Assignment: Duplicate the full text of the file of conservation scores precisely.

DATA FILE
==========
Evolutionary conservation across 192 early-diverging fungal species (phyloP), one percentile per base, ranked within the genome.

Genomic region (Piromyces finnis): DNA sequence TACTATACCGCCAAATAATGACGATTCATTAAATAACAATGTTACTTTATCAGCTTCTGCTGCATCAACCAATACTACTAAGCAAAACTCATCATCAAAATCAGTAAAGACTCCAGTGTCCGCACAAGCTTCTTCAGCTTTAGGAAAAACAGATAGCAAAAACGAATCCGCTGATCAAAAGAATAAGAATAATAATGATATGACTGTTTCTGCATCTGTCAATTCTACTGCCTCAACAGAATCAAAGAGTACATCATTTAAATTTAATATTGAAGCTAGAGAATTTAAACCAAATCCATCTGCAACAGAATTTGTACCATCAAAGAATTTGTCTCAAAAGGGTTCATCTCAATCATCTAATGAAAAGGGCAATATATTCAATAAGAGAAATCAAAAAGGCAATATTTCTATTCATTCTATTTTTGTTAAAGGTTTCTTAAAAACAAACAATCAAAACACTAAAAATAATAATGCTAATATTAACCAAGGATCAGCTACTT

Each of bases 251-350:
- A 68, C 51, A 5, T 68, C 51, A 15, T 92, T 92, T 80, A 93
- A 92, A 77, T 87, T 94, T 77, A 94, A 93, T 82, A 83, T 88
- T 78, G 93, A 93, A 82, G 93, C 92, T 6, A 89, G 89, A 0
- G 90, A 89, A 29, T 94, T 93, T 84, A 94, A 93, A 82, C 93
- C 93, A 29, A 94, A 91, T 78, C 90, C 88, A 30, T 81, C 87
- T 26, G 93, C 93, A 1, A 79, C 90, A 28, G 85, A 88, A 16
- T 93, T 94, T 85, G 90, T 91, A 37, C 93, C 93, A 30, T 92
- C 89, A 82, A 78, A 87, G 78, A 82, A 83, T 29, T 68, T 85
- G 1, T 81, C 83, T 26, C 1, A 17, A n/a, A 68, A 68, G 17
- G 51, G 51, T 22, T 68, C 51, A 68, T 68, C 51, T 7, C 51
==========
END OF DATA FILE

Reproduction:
Evolutionary conservation across 192 early-diverging fungal species (phyloP), one percentile per base, ranked within the genome.

Genomic region (Piromyces finnis): DNA sequence TACTATACCGCCAAATAATGACGATTCATTAAATAACAATGTTACTTTATCAGCTTCTGCTGCATCAACCAATACTACTAAGCAAAACTCATCATCAAAATCAGTAAAGACTCCAGTGTCCGCACAAGCTTCTTCAGCTTTAGGAAAAACAGATAGCAAAAACGAATCCGCTGATCAAAAGAATAAGAATAATAATGATATGACTGTTTCTGCATCTGTCAATTCTACTGCCTCAACAGAATCAAAGAGTACATCATTTAAATTTAATATTGAAGCTAGAGAATTTAAACCAAATCCATCTGCAACAGAATTTGTACCATCAAAGAATTTGTCTCAAAAGGGTTCATCTCAATCATCTAATGAAAAGGGCAATATATTCAATAAGAGAAATCAAAAAGGCAATATTTCTATTCATTCTATTTTTGTTAAAGGTTTCTTAAAAACAAACAATCAAAACACTAAAAATAATAATGCTAATATTAACCAAGGATCAGCTACTT

Each of bases 251-350:
- A 68, C 51, A 5, T 68, C 51, A 15, T 92, T 92, T 80, A 93
- A 92, A 77, T 87, T 94, T 77, A 94, A 93, T 82, A 83, T 88
- T 78, G 93, A 93, A 82, G 93, C 92, T 6, A 89, G 89, A 0
- G 90, A 89, A 29, T 94, T 93, T 84, A 94, A 93, A 82, C 93
- C 93, A 29, A 94, A 91, T 78, C 90, C 88, A 30, T 81, C 87
- T 26, G 93, C 93, A 1, A 79, C 90, A 28, G 85, A 88, A 16
- T 93, T 94, T 85, G 90, T 91, A 37, C 93, C 93, A 30, T 92
- C 89, A 82, A 78, A 87, G 78, A 82, A 83, T 29, T 68, T 85
- G 1, T 81, C 83, T 26, C 1, A 17, A n/a, A 68, A 68, G 17
- G 51, G 51, T 22, T 68, C 51, A 68, T 68, C 51, T 7, C 51